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Volume 6 No. 265

Leagues and Governing Bodies

The WTA Tour will move its season-ending WTA Finals to Shenzhen, China next year in a 10-year deal the circuit describes as a nearly $1BM transaction and the largest one ever in women’s sports. Shenzhen and the Gemdale Corp. will build a downtown, nearly $500M indoor tennis venue, with prize money starting at $14M annually, nearly double the amount to be awarded this November in Singapore. The main venue will hold up to 15,000. “This is a major infusion of new capital, and that is huge for us because it gives us the chance to really grow the sport,” said Micky Lawler, the WTA president who negotiated the contract. Steve Simon, the WTA CEO, in a statement, said, “This will easily be the largest and most significant WTA Finals deal in the 45 years since the WTA was founded.”

IN THE DETAILS: Many of the details remain to be sorted out, Lawler said, like, how much the WTA will receive for promotional and marketing purposes. The WTA will open an office in Shenzhen, too, and it's uncertain if that means the WTA would close its Beijing office. Lawler: “It shows our full commitment to China, and China’s commitment to us.” The WTA currently has nine events in China, including one in Shenzhen in January. The fate of that event is unclear. The WTA has 54 events globally, not including the four Grand Slams. Lawler said there are no outs in the 10-year deal because Gemdale, a leading Chinese real estate firm, needed that commitment to justify the capital spend.  Shenzhen is near Hong Kong, and a WTA release going out Wednesday describes it as a metropolis with 68 million people.

The County Championship "could be split into three conferences -- with promotion and relegation scrapped" -- under proposals put to the England & Wales Cricket Board, according to Elizabeth Ammon of the LONDON TIMES. Officials from six counties said that they would be in favor of the "radical overhaul" that would introduce six-team conferences, with 10 group matches and playoffs to determine a champion. Although no formal discussions have taken place, the issue has reportedly been raised with ECB CEO Tom Harrison and will be discussed again when the ECB meets the county chairs and CEOs over the next few months. The three conferences "could either be regional or drawn randomly each year as the one-day competition groups used to be." There is also a belief among most county execs that the £1.3M ($1.8M) each club will receive when the £1.1B ($1.52B) broadcasting deal starts in '20 -- to coincide with the new domestic T20 franchise tournament -- will help the non-test match counties. This is because smaller clubs, which do not have large debts to pay off, "will have more money to spend on wages" (LONDON TIMES, 1/17).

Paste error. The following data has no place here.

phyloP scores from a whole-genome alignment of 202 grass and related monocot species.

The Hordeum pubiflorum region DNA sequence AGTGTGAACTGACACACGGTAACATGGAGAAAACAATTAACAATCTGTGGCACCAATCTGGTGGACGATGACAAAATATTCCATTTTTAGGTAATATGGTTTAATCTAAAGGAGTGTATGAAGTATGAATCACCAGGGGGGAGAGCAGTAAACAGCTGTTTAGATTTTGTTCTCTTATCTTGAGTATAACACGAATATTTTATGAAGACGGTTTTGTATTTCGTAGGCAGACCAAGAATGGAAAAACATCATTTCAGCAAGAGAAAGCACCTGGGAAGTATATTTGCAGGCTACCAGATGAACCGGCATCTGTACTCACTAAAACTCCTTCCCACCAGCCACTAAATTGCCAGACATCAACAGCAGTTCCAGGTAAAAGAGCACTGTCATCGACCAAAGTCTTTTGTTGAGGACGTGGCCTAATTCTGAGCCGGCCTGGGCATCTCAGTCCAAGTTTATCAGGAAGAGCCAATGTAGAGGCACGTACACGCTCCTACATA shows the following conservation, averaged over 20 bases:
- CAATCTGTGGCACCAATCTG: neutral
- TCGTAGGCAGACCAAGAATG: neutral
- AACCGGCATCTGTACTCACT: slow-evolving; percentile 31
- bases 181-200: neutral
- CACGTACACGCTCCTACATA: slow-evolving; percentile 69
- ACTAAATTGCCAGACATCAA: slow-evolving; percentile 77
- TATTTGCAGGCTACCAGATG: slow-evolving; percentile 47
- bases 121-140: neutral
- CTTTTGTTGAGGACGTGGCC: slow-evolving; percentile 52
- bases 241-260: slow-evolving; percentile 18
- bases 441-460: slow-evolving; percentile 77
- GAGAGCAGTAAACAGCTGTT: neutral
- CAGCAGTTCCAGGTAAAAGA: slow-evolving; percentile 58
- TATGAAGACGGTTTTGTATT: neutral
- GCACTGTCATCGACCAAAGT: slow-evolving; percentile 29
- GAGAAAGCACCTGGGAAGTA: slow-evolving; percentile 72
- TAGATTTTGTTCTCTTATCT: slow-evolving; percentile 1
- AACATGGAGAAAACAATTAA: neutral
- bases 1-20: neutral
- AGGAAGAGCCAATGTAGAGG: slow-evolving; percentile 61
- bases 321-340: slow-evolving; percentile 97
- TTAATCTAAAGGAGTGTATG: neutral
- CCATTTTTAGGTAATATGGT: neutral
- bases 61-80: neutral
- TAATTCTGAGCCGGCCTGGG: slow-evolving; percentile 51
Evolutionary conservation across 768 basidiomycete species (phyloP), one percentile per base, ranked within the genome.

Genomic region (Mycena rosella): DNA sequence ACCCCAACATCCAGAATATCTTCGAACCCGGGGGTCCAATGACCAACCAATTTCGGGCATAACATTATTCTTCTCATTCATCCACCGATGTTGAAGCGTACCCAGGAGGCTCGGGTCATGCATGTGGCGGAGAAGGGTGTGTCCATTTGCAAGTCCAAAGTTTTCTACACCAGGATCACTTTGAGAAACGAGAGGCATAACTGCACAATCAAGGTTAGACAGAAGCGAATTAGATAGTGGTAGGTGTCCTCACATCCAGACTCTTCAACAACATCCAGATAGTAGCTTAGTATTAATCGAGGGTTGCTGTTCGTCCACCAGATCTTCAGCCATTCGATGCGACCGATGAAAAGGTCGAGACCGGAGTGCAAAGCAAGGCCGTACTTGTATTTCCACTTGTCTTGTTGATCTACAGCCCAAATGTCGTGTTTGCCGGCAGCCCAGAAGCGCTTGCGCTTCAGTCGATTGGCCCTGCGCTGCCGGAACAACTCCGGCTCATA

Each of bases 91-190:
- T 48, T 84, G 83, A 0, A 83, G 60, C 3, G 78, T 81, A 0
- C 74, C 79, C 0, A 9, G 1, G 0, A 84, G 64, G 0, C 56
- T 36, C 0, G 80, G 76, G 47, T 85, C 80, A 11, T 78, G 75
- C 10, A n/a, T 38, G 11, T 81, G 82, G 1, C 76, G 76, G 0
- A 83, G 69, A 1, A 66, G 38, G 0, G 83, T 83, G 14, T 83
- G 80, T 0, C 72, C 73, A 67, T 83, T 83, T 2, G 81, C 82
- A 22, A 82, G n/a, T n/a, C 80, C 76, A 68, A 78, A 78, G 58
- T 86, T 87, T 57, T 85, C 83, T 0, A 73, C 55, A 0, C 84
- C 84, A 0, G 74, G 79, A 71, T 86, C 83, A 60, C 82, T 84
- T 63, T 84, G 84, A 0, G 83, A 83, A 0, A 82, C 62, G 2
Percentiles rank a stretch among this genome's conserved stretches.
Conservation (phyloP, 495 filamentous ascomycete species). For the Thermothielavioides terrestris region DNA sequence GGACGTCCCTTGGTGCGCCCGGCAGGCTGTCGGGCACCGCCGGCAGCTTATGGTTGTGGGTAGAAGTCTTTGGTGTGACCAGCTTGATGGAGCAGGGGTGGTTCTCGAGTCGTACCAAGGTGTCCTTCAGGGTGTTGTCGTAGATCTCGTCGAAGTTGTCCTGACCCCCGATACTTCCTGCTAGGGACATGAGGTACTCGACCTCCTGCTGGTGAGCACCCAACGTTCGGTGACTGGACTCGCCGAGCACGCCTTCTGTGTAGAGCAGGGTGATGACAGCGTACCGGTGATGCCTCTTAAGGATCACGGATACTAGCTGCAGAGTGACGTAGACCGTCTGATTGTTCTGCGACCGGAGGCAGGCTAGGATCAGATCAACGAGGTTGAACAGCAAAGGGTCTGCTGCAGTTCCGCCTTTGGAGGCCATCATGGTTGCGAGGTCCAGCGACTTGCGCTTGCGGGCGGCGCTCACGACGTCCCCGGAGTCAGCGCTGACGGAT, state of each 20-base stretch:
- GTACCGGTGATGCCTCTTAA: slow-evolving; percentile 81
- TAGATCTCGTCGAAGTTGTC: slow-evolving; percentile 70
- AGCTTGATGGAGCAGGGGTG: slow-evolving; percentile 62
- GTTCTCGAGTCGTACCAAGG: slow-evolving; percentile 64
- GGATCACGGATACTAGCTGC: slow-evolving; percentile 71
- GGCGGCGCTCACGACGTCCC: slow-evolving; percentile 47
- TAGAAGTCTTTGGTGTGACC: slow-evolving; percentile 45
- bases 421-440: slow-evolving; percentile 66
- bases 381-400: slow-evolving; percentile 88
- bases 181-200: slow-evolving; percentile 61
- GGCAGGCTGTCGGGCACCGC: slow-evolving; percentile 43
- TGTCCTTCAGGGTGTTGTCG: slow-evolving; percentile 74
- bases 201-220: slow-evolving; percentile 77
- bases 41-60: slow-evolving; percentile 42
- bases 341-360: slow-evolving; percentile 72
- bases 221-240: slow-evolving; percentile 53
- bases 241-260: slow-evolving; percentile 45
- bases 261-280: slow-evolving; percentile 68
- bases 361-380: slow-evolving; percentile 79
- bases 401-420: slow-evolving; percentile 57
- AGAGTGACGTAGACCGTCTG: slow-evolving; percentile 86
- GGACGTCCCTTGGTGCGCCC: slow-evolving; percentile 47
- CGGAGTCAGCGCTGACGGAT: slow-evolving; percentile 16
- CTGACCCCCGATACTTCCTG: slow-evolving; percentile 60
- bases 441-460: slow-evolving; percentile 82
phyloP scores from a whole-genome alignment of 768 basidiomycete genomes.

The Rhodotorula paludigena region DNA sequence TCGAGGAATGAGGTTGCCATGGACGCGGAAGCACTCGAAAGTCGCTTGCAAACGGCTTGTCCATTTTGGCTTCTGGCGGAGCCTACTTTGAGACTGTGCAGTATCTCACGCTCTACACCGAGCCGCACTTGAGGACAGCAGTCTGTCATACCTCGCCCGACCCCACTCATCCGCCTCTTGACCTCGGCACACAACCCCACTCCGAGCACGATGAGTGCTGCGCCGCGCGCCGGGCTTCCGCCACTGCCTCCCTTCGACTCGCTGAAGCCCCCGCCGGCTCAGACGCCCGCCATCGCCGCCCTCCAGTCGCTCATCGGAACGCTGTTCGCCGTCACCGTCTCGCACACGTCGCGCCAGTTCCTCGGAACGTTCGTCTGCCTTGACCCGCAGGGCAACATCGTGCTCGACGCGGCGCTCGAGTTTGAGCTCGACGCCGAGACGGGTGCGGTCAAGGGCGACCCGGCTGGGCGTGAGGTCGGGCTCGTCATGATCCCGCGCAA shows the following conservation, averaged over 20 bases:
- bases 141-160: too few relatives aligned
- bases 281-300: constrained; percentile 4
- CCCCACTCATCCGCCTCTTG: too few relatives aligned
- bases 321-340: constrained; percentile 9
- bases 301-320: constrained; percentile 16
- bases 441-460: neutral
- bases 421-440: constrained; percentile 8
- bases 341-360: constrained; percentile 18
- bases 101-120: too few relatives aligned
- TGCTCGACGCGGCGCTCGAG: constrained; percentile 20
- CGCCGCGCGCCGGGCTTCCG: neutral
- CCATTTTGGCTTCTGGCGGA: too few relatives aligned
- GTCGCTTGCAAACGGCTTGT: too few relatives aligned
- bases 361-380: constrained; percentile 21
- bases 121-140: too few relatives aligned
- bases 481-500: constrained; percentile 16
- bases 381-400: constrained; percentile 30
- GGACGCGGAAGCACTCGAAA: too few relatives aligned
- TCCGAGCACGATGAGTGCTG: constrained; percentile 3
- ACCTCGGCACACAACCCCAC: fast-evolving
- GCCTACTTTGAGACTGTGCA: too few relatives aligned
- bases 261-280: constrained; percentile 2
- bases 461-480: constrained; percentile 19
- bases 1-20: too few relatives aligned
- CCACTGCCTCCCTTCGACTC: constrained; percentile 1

Cricketer Ben Stokes has been allowed to resume his int'l career "partly because the England & Wales Cricket Board feared being sued for restraint of trade if he remained on suspension indefinitely," according to Nick Hoult of the London TELEGRAPH. Stokes was on Wednesday cleared to play for England again and is "expected to join the team in New Zealand next month" for the second half of a Twenty20 tri-series. The ECB's exec board made its decision "over the course of several teleconference calls," with disagreement among the 14 members over the way forward. But the senior exec of ECB Chair Colin Graves, ECB CEO Tom Harrison and England Cricket Dir Andrew Strauss "were unanimous that he should be made available for selection, once they heard legal advice." There was also "pressure" from the England team management, which is "keen to have Stokes back playing again" after losing the Ashes without him. When Stokes said on Tuesday that he intends to fight to "clear my name," it signaled he would plead not guilty and opt for trial at Crown Court. The ECB's lawyers warned it could take up to 18 months for the trial to reach Crown Court and "suspending him for that long might lead to legal action for restraint of trade by Stokes" (TELEGRAPH, 1/17).

Former McLaren Formula 1 Team Principal Martin Whitmarsh is returning to F1 to "help find ways to reduce costs," according to Andrew Benson of the BBC. FIA said that Whitmarsh "had been invited in as a temporary consultant" to help define "regulations for fair and sustainable competition." He has been out of the sport "since being ousted from his role as McLaren team principal" by former mentor Ron Dennis in '14. Whitmarsh was a "leading figure in the last attempt in F1 to control costs." Liberty Media "is keen to find a way to limit costs for teams as one way of closing up competition in the sport" (BBC, 1/17).

Moves to amend the Rules of Racing will begin next week when the British Horseracing Authority meets to discuss "the fallout from recent high-profile disciplinary cases involving Philip Hobbs and Hughie Morrison." Hobbs avoided sanction after an antihistamine was found in one of his horses and the BHA lost an appeal, while Morrison received only a £1,000 ($1,390) fine after a steroid was discovered in a urine sample in a mare that he trains (LONDON TIMES, 1/17).

European Professional Club Rugby opened an investigation into the comments made by Top14 side Toulon Owner Mourad Boudjellal when he "defended Mathieu Bastareaud following the French international's homophobic remarks" (REUTERS, 1/16).